I have personally experienced being on the van with another client. We both live in SEDC. I am going to NWDC and the other client is going to Hyattsville. Although I was to be dropped off first the other client was going to her dialysis appointment and would be late. I heard her ask the dispatcher “Will Metro Access be able to return the minutes of life I may lose for having to get off the machine early when MA comes to pick me up?” This is a life issue for many of the clients that use this service. Profits over people. Please note that even though MA clients are persons with disabilities MANY work every day. Many for both State and Federal governments. In case you are wondering we do not ride for free. Each trip requires a pre-determined fair that is calculated by some “algorithm” that causes your fair to change. This can be a challenge to those on a fixed income. While Metro Access picks profit over people many clients must decide life over death. Which would you choose?
I am a member of ONE DC, an organization that believes in equitable situations for all peoples. The People's Platform Manifesto speaks of having access to safe and affordable transportation so that we can travel between our homes, jobs, schools and recreational spaces.
Serita El Amin is the granddaughter of Samuel B. Ethridge, a former National Education Association official who worked for racial integration of state teacher organizations during the civil rights movement of the 1960’s. In 1968, he was named head of the NEA’s newly created center for Human Rights, which developed leadership programs.
So further in her life, Serita El Amin was inspired to follow her grandparents’ dreams and legacy and wanted to represent in changing relationships between organizations. She has struggled in many areas of separation and displacement, and truly believes in human rights and remembering our ancestors and what they fought for. Serita lives in Washington, D.C., in the NE Brookland Manor apartments, where tenants are now trying to protect their rights and preserve affordable housing. She has been there for 18 years -- has one biological child and raised 16 children. Serita loves life and believes we should live life to the fullest with equal shares. She happily joined ONE DC's Making the Just City Project in 2017 to move forward to success and equal rights.
Raheem Anthon is a native of Washington D.C. His childhood consisted of relocating many times due to systemic circumstances of a low-income, single-parent household. He grew up in Congress Heights, Baltimore, and Charlotte, N.C. where he witnessed and experienced the physiological effects that struggle can take hold on people, especially his family. This led him to try to understand the reasons why this takes place in society. When life led him back to D.C., he was stunned to see the effects of gentrification and displacement take place where he considered home. Places seemed familiar, but faces were complete strangers. This, along with the election of 2016, compelled him to get politically involved, begin reading revolutionary literature, and led him to local organizations, such as ONE DC. Being a member of ONE DC has been integral in reconnecting him back to the DC community and he is currently involved in the Making the Just City campaign. This campaign is an ethnographic study of late and new gentrification stages and its adverse effects in the Orange County, NJ and Shaw area. Raheem hopes to continue working with the people in order to restore our roots, not just with revolutionary ideology, but to bring people to revolutionary ideology- a praxis for the people. He believes this will truly create social change by having the people fight for what is theirs and build a new society together.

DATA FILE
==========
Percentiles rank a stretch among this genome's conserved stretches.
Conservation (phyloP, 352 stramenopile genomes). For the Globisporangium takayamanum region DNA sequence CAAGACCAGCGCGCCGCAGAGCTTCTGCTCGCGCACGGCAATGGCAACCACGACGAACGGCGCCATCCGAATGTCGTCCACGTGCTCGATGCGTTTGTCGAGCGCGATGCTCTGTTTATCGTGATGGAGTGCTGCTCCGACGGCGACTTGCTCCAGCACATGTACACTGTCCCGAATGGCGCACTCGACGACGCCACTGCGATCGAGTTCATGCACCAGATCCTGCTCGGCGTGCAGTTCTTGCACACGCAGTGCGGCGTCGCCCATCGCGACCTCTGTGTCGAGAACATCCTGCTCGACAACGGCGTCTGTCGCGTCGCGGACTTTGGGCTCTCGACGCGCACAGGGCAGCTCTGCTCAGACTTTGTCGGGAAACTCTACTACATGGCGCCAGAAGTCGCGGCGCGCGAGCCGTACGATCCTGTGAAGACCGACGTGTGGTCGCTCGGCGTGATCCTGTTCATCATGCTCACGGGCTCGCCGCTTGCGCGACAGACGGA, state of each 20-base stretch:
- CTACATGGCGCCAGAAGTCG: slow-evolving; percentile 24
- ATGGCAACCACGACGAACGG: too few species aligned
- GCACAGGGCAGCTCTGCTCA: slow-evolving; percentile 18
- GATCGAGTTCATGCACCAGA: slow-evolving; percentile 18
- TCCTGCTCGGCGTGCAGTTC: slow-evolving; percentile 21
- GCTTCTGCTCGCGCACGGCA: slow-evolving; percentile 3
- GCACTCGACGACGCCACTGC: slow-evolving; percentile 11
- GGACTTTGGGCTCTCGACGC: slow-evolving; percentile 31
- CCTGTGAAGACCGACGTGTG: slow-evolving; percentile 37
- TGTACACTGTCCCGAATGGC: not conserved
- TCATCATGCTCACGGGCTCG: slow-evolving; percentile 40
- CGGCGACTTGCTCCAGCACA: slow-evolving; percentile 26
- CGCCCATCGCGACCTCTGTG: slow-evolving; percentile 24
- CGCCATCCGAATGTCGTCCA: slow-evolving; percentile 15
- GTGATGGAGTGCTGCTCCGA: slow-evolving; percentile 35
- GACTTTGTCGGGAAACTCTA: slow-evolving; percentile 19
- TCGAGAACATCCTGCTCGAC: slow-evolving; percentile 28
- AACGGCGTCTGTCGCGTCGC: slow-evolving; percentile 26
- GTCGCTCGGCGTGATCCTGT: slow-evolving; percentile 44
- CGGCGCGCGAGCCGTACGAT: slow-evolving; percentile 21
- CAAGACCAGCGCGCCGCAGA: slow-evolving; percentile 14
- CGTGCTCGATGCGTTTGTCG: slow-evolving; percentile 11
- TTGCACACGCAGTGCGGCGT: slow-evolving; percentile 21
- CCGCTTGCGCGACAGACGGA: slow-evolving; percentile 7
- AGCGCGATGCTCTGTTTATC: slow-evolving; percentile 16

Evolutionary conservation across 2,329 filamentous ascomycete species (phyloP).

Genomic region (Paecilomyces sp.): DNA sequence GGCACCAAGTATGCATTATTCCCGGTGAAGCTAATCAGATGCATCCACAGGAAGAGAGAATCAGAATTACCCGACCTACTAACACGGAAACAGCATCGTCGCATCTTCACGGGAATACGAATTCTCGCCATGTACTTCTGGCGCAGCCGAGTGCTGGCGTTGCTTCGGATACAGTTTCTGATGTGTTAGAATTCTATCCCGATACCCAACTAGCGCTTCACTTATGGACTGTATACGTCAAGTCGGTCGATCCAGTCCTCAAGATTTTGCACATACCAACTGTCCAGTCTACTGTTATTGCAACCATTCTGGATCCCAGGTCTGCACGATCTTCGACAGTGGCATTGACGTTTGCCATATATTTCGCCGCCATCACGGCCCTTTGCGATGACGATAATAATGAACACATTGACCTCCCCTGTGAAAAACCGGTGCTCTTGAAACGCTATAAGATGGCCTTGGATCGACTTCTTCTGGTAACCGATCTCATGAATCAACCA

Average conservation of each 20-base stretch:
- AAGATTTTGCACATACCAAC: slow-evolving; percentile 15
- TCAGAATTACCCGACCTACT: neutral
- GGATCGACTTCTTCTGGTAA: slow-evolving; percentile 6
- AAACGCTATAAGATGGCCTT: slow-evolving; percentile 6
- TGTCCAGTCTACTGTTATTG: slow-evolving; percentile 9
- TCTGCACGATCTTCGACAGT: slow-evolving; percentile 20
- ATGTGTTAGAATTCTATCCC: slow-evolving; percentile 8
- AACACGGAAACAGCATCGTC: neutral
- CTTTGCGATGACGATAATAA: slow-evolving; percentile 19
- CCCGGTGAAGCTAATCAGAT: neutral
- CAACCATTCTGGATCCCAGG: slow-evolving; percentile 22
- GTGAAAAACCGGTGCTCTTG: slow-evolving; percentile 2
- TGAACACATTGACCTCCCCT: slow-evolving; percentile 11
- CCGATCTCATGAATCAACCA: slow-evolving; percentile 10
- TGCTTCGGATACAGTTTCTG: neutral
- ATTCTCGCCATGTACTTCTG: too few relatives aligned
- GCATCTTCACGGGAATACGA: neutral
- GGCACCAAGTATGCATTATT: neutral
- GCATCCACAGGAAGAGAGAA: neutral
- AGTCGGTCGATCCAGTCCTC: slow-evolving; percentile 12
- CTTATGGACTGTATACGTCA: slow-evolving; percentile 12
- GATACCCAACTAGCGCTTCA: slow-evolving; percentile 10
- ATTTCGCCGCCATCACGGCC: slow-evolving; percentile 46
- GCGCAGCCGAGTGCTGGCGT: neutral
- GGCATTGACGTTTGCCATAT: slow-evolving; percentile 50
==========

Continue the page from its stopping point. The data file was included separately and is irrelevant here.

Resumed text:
Derek Hyra (associate professor in the Department of Public Administration and Policy at American University and author of Race, Class, and Politics in the Cappuccino City) and Dominic Moulden (ONE DC Resource Organizer) speaking at DC Ideas Fest about the innovative Making the Just City project that brings together researchers and community organizers in neighborhoods facing displacement in DC to understand and produce community-level responses, such as affordable housing and social capital, to reduce health disparities.
Click here to view presentation slides
Mid-City Financial, the developer that owns the Brookland Manor property in Northeast Washington, D.C. has hired RCLCO Real Estate Advisors, a consulting company that is becoming the "go-to" for developers looking to justify the tearing down of affordable housing in order to build luxury apartments and condos. RCLCO has written an outrageous report, submitted to the D.C. Zoning Commission, claiming that Mid-City will not be gentrifying if it goes through with its redevelopment plan at Brookland Manor, because gentrification in Ward 5 is "an established trend." On its face, this is a preposterous claim.
While the report in its entirety is nonsensical, there are two particularly egregious quotes that are telling of Mid-City's intentions at Brookland Manor in particular, and in Ward 5 in general:
1. RCLCO used a quote in their report from a Slate article to justify Mid-City's redevelopment plan for Brookland Manor. The quote reads: "When you have enough construction, you get filtering rather than gentrification. Lower-income people move into dwellings that used to house rich people but that aren't shiny and new any more and don't have the most up-to-date fashions. When you don't have enough construction, you get rich people moving into poor people's houses and installing granite countertops." This is a shocking statement as we witness brand new luxury developments in D.C. pushing working class Black people into sub-prime markets run by slumlords, like we've seen with Sanford Capital at properties like Congress Heights.